When the evening sun goes down, you will find me hanging ‘round,
The nightlife ain’t no good life but it’s my life …..

Custer’s nightlife is no Willie Nelson song. First of all, the fun begins well before the sun sets. Mount Rushmore Brewing Company (aka the Pounding Fathers) opens for lunch with their own craft brews; some, like Log Splitter, are inspired by the four faces. Gold Pan Saloon, the oldest drinking establishment in the Black Hills, is haunted by miners and drifters but the ghosts always respect today’s revelers. For a night view of Battle Mountain and the lighted “Custer” sign, grab a table on the Buglin’s Bull’s rooftop patio. Want a real blast? Mark the nights of June 26 and Sept. 6 on your calendar; on those dates the carvers at Crazy Horse Memorial stage a light show after dark that concludes with a dynamite blast. Willie wasn’t writing about Custer.

Every Town Needs a Park Like Custer

The 2,000 citizens of Custer aren’t the bragging type. Still, one can’t help but wonder what goes through their minds when they travel to other parks because no other town – not even New York or Paris — has anything like Custer State Park, which begins just east of the city limits. You don’t need much guidance because any one of the 73,000 acres is paradise. Still, a few tips are in order. Hike the easy path around rocky Sylvan Lake (take a fishing pole if you’re inclined). Drive or hike to the top of Coolidge Mountain, then climb the stone lookout tower for an eagle-eyed, 360-degree view. Enjoy the history, art and architecture of Custer Game Lodge and Blue Bell. Get tickets for an evening show at the Black Hills Playhouse. Drive slowly through the 20-mile Wildlife Loop and take snacks for the not-so-wild burros. DO NOT FEED THE BUFFALO.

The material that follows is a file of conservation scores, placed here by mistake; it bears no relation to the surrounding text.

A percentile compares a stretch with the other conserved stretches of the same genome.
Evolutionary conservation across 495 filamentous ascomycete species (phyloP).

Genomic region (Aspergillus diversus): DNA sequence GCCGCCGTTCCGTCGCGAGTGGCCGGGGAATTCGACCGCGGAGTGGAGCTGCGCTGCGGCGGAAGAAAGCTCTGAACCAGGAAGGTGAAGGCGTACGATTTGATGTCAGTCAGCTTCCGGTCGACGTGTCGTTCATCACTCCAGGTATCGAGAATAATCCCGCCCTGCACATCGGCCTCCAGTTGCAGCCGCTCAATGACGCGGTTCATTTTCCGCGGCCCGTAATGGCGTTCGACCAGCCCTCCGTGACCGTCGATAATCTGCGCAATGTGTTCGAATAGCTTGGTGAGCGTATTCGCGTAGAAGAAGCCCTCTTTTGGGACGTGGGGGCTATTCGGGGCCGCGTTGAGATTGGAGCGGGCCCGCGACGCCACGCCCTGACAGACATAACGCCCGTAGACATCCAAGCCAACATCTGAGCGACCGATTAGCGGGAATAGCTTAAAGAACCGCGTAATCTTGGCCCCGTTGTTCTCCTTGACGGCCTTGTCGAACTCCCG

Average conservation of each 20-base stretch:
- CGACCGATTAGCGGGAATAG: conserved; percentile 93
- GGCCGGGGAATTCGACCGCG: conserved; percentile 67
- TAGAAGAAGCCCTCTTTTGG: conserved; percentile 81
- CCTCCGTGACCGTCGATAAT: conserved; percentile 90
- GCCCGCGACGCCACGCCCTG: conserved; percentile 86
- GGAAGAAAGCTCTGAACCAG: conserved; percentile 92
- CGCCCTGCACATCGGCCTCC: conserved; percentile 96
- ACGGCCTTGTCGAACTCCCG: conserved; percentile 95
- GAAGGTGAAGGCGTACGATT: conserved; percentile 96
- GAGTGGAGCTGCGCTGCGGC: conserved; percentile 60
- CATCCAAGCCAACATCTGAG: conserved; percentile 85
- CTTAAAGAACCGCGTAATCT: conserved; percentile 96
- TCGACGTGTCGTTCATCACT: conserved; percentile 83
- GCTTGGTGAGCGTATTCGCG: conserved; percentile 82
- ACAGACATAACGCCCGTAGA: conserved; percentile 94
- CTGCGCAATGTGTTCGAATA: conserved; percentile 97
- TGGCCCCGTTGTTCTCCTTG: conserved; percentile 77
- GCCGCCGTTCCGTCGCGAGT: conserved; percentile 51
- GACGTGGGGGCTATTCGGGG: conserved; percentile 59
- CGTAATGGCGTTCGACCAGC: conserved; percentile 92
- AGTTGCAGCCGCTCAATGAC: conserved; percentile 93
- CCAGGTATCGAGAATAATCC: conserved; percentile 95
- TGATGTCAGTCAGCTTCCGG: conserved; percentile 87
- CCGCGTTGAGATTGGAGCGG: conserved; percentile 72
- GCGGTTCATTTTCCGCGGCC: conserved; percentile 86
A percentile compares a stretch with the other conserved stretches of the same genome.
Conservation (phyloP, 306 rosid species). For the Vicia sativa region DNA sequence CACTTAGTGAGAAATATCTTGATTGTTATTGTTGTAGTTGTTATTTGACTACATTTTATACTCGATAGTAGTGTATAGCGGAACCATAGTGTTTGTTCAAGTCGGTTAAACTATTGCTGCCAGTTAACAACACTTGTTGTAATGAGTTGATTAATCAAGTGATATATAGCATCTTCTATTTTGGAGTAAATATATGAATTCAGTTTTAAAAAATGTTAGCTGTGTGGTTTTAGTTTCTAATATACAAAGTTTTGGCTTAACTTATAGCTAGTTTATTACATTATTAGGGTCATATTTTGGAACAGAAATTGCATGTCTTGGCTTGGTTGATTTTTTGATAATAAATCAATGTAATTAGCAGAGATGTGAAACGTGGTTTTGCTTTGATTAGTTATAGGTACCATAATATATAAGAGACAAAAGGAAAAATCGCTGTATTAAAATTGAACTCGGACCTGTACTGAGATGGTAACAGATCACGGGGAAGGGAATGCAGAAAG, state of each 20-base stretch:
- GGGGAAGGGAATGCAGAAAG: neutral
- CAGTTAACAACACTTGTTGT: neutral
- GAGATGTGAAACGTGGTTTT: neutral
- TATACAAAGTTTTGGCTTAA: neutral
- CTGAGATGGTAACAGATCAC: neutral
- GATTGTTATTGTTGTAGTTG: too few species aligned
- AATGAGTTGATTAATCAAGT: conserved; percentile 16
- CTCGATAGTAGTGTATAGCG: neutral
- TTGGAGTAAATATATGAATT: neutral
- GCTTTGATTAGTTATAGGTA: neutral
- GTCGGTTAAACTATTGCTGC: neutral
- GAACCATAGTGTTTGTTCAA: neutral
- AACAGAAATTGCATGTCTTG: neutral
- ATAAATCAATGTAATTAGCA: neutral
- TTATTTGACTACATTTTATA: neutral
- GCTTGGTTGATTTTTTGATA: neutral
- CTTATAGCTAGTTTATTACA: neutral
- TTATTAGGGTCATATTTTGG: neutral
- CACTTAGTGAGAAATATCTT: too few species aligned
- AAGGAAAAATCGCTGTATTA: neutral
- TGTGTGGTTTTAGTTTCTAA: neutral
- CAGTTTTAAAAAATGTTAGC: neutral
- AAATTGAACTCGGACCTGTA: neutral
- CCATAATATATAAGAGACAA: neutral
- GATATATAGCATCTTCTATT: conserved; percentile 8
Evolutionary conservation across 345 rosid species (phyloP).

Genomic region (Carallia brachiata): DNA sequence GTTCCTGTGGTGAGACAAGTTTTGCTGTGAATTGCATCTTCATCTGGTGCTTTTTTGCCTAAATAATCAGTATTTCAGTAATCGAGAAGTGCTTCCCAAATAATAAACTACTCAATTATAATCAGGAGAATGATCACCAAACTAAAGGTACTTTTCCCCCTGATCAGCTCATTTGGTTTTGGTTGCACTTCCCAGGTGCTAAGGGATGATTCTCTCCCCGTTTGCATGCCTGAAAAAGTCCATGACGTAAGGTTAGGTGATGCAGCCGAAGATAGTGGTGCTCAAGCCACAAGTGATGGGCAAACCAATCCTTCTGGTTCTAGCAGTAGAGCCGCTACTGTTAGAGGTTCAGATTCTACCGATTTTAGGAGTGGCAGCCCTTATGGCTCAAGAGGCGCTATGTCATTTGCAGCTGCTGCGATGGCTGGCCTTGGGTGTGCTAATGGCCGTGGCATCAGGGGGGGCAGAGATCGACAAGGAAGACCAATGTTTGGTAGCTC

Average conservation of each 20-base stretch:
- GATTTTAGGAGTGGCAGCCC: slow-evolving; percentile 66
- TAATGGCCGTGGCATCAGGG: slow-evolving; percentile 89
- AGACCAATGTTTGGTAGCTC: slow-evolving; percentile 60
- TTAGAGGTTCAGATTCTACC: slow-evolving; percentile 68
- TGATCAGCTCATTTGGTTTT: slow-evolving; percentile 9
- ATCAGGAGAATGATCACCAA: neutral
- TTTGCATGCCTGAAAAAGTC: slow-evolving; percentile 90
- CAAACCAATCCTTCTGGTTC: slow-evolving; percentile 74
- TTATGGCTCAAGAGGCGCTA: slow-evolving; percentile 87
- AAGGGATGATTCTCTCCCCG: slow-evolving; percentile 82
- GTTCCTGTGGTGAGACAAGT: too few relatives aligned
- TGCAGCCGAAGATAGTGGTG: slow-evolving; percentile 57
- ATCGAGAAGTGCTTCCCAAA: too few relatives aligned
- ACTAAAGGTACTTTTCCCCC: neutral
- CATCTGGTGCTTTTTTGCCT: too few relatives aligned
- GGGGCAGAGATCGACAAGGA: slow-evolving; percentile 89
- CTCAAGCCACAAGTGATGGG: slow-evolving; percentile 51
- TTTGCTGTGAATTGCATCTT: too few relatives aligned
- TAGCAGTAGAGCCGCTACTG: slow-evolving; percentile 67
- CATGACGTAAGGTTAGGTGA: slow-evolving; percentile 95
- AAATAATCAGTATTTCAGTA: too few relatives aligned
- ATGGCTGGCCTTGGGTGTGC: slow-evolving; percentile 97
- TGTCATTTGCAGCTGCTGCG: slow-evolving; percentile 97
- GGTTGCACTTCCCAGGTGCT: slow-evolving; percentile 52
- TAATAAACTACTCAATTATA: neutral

Don’t Feed Them. Don’t Pet Them. Please Don’t.

Yes, they may be a big reason why you’re touring the Southern Hills. They look pre-historic. They look lazy and snuggly. They look slower than your grandmother. But remember what granny always says: looks are deceiving. They are wonderfully wild. They can outrun a horse. (Can you?) They pivot on a buffalo nickel. And some weigh a ton. Long ago, rancher Scotty Philip sent one to Mexico by train, betting that it could “whup” a Spanish fighting bull in the arena. Toro Bravo charged, bounced off the massive, shaggy head, and then cowered in a corner of the arena. Enjoy being in their presence. But remember Toro Bravo.

Day Trip — The Ins & Outs of Jewel Cave

Even many of South Dakota’s most avid travelers haven’t stumbled on Jewel Cave because, frankly, it’s the last stop going west on Highway 16 — and who wants to leave South Dakota? But drive just 13 miles west of Custer and you’ll experience a canyon and cave country like nothing else in the state. The National Park Service charges modest admission to the cave; the trails and facilities are free. There are three hikes — the short Roof Trail just for a taste of the scenery; the moderate 3.5 mile Canyon Trail; and (a mile west of the cave entrance) the 5-mile Hell Canyon Trail, which descends deep into the limestone canyon. Everyone thought the cave was just a shortie when President Theodore Roosevelt created the park in 1903. By 1959, spelunkers had traced it two miles. Now we know it’s over 200 miles long — third-longest in the world — so some wonder if it might possibly be part of the Nebraska Cornhusker’s tunnel walk?